Historically, a closely entwined duo of natural forces—fire and fire-influenced grazing by bison and other large herbivores—created that essential patchwork of grassland habitat. Decades of fire suppression and altered grazing patterns shifted that dynamic, reducing both the structural and species diversity of prairie grasslands.

Because of this, the BLM made careful plans to reintroduce fire to Sand Ranch through prescribed burning. It wasn’t a decision lightly made. While low-intensity fire can help create the vegetation mosaic lesser prairie-chickens need, an uncontrolled, high-intensity fire can destroy nesting habitat, plus a whole lot more. This is dry country and aversion to fire runs deep.

Local rancher Kyle Dillard voiced a common fear as he recalls a wildfire that came on the heels of the intense drought of 2011-12. “My place caught on fire—we burned 5,000 acres from lightning—and it blew for three years. It was a disaster.”

“We had another fire in June [2016] that we started accidentally with our tractor,” Dillard continued. “But it rained right after, and it actually looked really good. If you could predict the rainfall, then fire might be OK.”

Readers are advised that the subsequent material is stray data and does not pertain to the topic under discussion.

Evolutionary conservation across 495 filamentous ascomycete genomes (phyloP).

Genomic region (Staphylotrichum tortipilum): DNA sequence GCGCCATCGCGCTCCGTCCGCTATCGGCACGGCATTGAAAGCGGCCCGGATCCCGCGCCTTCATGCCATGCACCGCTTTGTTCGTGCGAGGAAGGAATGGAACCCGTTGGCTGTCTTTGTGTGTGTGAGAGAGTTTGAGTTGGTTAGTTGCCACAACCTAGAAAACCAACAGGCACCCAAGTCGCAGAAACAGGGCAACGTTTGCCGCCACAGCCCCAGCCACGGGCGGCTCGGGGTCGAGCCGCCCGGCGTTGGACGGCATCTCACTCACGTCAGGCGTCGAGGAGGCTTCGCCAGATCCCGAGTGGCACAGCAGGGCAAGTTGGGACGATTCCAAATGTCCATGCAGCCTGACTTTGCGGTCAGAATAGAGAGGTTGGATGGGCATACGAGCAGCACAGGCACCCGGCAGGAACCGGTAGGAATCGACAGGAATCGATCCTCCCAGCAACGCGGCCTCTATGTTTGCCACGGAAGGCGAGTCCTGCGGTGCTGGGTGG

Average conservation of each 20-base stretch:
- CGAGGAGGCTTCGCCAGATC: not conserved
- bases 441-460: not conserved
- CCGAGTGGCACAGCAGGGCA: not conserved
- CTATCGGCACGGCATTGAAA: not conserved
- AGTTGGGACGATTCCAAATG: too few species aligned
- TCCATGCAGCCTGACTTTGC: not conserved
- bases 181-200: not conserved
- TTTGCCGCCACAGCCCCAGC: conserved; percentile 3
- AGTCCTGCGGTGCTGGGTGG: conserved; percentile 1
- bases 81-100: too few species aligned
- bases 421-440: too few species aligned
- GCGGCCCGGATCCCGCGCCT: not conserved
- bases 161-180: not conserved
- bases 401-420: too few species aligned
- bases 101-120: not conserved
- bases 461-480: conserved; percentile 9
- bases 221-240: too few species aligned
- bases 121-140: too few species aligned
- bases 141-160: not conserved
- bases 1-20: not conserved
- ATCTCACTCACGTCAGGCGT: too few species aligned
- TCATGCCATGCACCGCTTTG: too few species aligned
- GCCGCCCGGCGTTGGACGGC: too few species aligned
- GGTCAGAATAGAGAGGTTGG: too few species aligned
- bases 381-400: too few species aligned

That’s just what prescribed burn planning aims to do—to identify site conditions that can produce a contained fire that meets the landowner’s range management objectives, and to time the burn treatments to meet those conditions.

On Sand Ranch, the overarching range management objective is to maintain optimal lesser prairie-chicken habitat, which means creating a dynamic mosaic of vegetation.  Nathan Curnutt, BLM fire management specialist, was tasked with developing and implementing the prescribed burn plan for Sand Ranch.

According to Curnutt, the plan divides Sand Ranch into 15 burn units that can be burned on a rotation schedule. Prescribed fires are carried out prior to prairie-chicken nesting so that birds are not impacted. The goal is to remove about 50 percent of the vegetation within the burn area, creating the vegetative mosaic that lesser prairie-chickens and other grassland wildlife need.